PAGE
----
Last week when I wrote my post on relationships I was having one of those weeks that make you want to scream with frustration (and I did actually lose it completely with a representative for one company I was trying to deal with). Suffice it to say, between those frustrations and remembering the hurt and grief of relationships that fell apart I wasn’t feeling particularly cheerful or optimistic.
Anyway, I woke up today realizing there’s a lot I left out about changing relationships—the good part about relationships ending or changing.
Any change like any challenge is also an opportunity. I’m not dismissing the hurt and grief when a relationship falls apart. Some memories still have the power to cut like a knife taking my breath away. At the same time, today at least, I am able to be grateful for the changes that came out of those losses.
How can anything good come out of the loss of a relationship?
1) It’s a chance for us to grow.
2) It’s a chance for new people to come into our lives—people who don’t have preconceptions about us.
3) It may be a chance for us to go new places and do new things and be happier.
4) If we have been in an abusive relationship and it ends, we may finally be safe.
5) When we stop seeing ourselves through the filter of someone else’s eyes, we may be able to see ourselves in a new way, a more positive way, one with possibilities we didn’t think of before.
How can we maximize the likelihood that something new and good will come into our lives when a relationship falls apart?
1) Write out what our ideal relationship would look like—both what we wish it had been like with the person we lost (or fear losing) and what we would like if someone else were to come into our lives to fill that role in the future. When we know what would be healthy and make us happy, we are far more likely to find it. AND we are more likely to see how we could have played our part differently as well. If we are trying to salvage a relationship by altering the dynamics, then this exercise is essential!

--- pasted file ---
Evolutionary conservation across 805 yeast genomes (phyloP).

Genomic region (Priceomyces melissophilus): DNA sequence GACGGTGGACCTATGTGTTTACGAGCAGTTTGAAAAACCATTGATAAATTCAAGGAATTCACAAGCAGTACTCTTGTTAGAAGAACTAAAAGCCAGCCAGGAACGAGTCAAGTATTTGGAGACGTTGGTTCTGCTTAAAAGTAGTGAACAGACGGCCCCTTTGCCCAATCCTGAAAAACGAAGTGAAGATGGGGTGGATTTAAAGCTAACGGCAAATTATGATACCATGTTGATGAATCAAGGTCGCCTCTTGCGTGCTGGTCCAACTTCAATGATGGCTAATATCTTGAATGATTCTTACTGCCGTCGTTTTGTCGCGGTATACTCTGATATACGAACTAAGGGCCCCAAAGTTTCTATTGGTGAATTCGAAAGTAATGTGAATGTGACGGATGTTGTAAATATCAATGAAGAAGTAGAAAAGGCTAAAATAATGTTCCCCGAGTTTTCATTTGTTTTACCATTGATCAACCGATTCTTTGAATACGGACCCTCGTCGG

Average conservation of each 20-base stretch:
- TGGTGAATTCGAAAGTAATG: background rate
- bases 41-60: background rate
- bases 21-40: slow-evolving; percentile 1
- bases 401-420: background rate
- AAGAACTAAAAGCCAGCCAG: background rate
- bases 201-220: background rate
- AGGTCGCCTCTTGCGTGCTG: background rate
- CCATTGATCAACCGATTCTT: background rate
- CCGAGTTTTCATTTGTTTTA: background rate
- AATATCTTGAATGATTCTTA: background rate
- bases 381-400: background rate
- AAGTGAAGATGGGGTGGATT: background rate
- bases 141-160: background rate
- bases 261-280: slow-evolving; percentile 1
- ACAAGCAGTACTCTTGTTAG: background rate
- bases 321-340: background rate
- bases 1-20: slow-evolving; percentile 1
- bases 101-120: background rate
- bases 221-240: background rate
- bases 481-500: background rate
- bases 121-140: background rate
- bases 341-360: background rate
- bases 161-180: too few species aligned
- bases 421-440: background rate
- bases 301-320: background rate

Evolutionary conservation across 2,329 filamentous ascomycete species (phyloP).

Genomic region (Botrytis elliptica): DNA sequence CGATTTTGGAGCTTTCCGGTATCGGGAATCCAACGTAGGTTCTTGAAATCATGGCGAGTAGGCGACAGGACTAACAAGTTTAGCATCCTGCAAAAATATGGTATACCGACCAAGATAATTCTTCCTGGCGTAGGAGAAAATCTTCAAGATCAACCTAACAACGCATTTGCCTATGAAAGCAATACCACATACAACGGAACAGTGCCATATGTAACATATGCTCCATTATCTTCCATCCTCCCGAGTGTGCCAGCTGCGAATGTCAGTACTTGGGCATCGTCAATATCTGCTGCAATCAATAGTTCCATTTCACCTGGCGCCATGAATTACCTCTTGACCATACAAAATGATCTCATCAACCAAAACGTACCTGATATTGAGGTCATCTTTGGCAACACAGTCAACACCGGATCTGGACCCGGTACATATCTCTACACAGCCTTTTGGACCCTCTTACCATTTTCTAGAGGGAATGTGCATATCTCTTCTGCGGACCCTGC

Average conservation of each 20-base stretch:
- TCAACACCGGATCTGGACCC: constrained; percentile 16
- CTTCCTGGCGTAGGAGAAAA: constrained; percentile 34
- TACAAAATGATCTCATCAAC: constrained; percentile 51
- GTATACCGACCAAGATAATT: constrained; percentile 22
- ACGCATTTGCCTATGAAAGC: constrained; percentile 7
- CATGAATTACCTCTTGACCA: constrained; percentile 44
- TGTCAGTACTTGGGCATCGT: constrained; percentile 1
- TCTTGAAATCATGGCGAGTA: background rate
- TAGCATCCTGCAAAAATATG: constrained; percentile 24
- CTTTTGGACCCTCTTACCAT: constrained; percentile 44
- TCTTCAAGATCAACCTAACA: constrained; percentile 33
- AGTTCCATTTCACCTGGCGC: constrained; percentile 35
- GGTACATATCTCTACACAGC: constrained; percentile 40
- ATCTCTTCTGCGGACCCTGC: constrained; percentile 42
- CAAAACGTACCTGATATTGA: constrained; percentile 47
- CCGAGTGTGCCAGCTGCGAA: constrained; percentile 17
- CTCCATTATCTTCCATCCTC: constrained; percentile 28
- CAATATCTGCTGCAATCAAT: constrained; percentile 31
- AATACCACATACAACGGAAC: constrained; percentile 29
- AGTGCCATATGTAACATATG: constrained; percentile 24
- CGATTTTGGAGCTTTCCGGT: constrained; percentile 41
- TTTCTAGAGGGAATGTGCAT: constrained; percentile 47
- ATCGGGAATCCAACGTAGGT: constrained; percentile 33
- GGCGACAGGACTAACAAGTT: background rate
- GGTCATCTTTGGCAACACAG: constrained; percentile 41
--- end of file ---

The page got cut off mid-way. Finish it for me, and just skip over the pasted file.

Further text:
2) Look honestly at ourselves. What part did we play in whatever went wrong? Are there different choices we might make in future relationships? (Or in this one if we are able to rewrite it.) Note: I do NOT mean beating ourselves up about mistakes!!! If we are too harsh with ourselves, we may refuse to face the mistakes we've made and/or the role we've had in how our relationship(s) played out--and we cannot change what we will not face.
The key is to try to set aside our filters and neither blame ourselves nor the other person but rather try to see what went wrong and why so that we do not keep repeating the same pattern in the future.
3) Work to make changes in how we see ourselves and the world and other people AND IN HOW WE INTERACT WITH THEM so that we can have new patterns in the future—either with the same person or with new people who come into our lives. At some point, we need to forgive both ourselves and the other person—understanding that we did our best. We can ask ourselves what are the good things we bring—or could bring—to a relationship? We can see the best in ourselves and build on it.
4) Celebrate whatever was good in the relationship that we’ve lost. When we remember the good, we have a starting point to build on for what we want in the future. Note: I am NOT talking about romanticizing the relationship and obsessively grieving for it! I am talking about focusing on a sense of gratitude that this person was part of our lives and helped us become who we are now IN A GOOD WAY.
It is tempting to demonize the person to try to lessen our hurt and loss but we hurt ourselves by doing so. For one thing, when we let ourselves see the good in others, it is easier to see the good in ourselves. It’s healing to remember that we are ALL doing the best we can in the moment we are doing it. If we (they) could have done things differently we (they) would have.
When we allow ourselves to see and remember whatever was good about the relationship, it is easier to risk trusting again in the future. It’s also part of figuring out what we like and don’t like, want and don’t want in a relationship. It gives us the starting points to build upon.
5) Cut ourselves some slack! As we change and grow, our relationships will inevitably do so as well—or end. That doesn’t mean they were necessarily mistakes in the first place. Any given relationship may have been the right choice at the time we made it—even if at some point it ends.
We will all make mistakes at times. If we can forgive ourselves and others for being imperfect, we have the best shot at creating healthy relationships. This is especially true if we remember that respect and kindness are fundamental—both to treat others that way and to not settle for less than that for ourselves.
The bottom line for me is this: When we see ourselves and others with love, when we look for and acknowledge and reach out to the (genuine) good within each person we are far more likely find love and to see that good manifest. (At the same time, it is perfectly rational and wise to protect ourselves from abusive behavior!) When we let go of anger and grudges, we let go of a deep drain on our energy and ability to be happy. When we see each loss as an opportunity for something good to come into our lives, amazing things can happen.
Sending blessings and safe and gentle ((((((hugs))))))),